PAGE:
Larson et al. [96] compared the performance of a deep-learning bone age assessment model based on hand radiographs with that of expert radiologists. ResNet was used for the algorithm. The algorithm was built using 14,036 images of left-hand radiographs from two institutions. The test datasets were collected from the same institution as the developing data and a different institution than the developing dataset. They were composed of 200 and 913 left-hand radiographs, respectively. The mean difference between the bone age estimates of the model and reviewers was 0 years, with root mean square and median absolute deviations of 0.63 and 0.50 years, respectively.

Yasaka et al. [97, 98] reported two additional studies about deep learning. One was the application of deep learning to liver fibrosis in magnetic resonance (MR) imaging [98] and the other was in CT imaging [97]. First, they investigated the performance of a CNN for the staging of liver fibrosis using gadoxetic acid-enhanced hepatobiliary phase MR imaging. An architecture with three convolutional layers was applied. The developing and test datasets comprised 534 examinations (54, 53, 81, 113, and 233 patients with fibrosis stages F0, F1, F2, F3, and F4, respectively) and 100 examinations (10, 10, 15, 20, and 45 patients with fibrosis stages F0, F1, F2, F3, and F4, respectively), respectively. All datasets were collected by a single institution. Fibrosis stages F4, F3, and F2 were diagnosed with AUCs of 0.84, 0.84, and 0.85, respectively. The Spearman rank correlation coefficient was 0.63. Second, they investigated whether liver fibrosis could be staged by deep learning techniques based on CT images. An architecture with four convolutional layers was applied. The developing and test datasets comprised 396 examinations (113, 36, 56, 66, and 125 patients with fibrosis stages F0, F1, F2, F3, and F4, respectively) and 100 examinations (29, 9, 14, 16, and 32 patients with fibrosis stages F0, F1, F2, F3, and F4, respectively), respectively. All datasets were collected by a single institution. The AUCs for diagnosing significant fibrosis (≥ F2), advanced fibrosis (≥ F3), and cirrhosis (F4) using F-scores were 0.74, 0.76, and 0.73, respectively. The Spearman rank correlation coefficient was 0.48.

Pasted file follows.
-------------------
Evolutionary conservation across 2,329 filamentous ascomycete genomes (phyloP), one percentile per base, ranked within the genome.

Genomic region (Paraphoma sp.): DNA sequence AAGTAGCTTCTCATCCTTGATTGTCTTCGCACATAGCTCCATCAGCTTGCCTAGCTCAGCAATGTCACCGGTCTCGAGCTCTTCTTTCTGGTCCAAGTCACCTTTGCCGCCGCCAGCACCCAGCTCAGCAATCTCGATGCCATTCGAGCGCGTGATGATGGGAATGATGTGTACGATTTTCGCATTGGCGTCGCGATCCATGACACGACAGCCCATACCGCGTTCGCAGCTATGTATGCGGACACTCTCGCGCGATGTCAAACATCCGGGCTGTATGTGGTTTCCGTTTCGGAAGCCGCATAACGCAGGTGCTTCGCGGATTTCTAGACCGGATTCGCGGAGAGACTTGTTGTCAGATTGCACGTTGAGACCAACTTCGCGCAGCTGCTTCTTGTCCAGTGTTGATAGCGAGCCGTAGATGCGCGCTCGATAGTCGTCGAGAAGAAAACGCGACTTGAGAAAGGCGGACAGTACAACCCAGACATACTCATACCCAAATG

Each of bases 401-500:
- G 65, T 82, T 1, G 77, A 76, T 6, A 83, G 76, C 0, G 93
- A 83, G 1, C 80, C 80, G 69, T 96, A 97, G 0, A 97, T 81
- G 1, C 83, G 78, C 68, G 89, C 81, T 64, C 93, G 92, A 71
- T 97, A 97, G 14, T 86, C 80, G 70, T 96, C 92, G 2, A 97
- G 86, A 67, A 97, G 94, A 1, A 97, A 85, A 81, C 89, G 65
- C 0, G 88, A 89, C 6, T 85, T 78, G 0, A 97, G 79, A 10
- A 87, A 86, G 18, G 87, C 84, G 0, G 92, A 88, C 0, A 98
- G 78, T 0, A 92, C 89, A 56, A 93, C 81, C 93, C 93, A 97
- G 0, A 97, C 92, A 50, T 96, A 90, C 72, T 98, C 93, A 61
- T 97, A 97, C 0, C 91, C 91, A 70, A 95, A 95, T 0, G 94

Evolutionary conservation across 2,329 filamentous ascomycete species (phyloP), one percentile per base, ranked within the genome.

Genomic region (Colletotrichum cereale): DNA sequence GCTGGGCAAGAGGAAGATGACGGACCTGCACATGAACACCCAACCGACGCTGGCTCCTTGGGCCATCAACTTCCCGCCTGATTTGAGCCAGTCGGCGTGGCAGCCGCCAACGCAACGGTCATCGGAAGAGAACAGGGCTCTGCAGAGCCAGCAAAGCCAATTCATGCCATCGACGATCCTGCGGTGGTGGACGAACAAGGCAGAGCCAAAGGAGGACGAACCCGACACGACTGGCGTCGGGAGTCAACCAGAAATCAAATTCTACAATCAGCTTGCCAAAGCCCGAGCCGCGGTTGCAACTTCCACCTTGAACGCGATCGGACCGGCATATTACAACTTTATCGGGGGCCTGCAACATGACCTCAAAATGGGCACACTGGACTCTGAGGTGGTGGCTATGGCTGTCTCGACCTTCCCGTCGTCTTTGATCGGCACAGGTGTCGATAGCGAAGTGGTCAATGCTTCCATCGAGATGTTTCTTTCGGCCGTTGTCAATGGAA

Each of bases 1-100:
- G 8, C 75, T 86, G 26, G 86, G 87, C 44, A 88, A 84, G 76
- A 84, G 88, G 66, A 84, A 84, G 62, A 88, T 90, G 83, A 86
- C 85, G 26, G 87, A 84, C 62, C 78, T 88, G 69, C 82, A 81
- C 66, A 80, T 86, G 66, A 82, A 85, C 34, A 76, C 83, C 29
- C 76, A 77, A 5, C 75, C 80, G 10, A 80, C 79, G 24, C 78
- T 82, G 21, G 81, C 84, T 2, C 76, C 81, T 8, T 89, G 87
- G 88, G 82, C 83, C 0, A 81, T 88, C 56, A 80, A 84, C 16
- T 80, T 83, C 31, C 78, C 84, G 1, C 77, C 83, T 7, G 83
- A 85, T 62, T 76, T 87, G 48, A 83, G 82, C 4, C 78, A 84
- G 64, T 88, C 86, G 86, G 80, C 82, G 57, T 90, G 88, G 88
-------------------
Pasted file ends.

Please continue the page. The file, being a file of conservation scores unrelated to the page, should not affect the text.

Noguchi et al. [99] developed algorithms to classify head MR sequences and applied pretrained AlexNet and GoogLeNet. They enrolled 78 patients with mild cognitive impairment (MCI) having apparently normal head MR images and 78 patients with intracranial hemorrhage (ICH) having morphologically deformed head MR images. They used 1872 images of the first proximal and middle slices of six MR sequences; 468 of these images were then randomly split into an 82%:9%:9% ratio for training (384 images), validation (42 images) and testing (42 images). The pretrained AlexNet had accuracies of 73, 74, 73, and 61% in the middle slices of the MCI group, middle slices of the ICH group, first slices of the MCI group, and first slices of the ICH group, respectively, while the pretrained GoogLeNet had accuracies of 100, 98, 93, and 95%, respectively.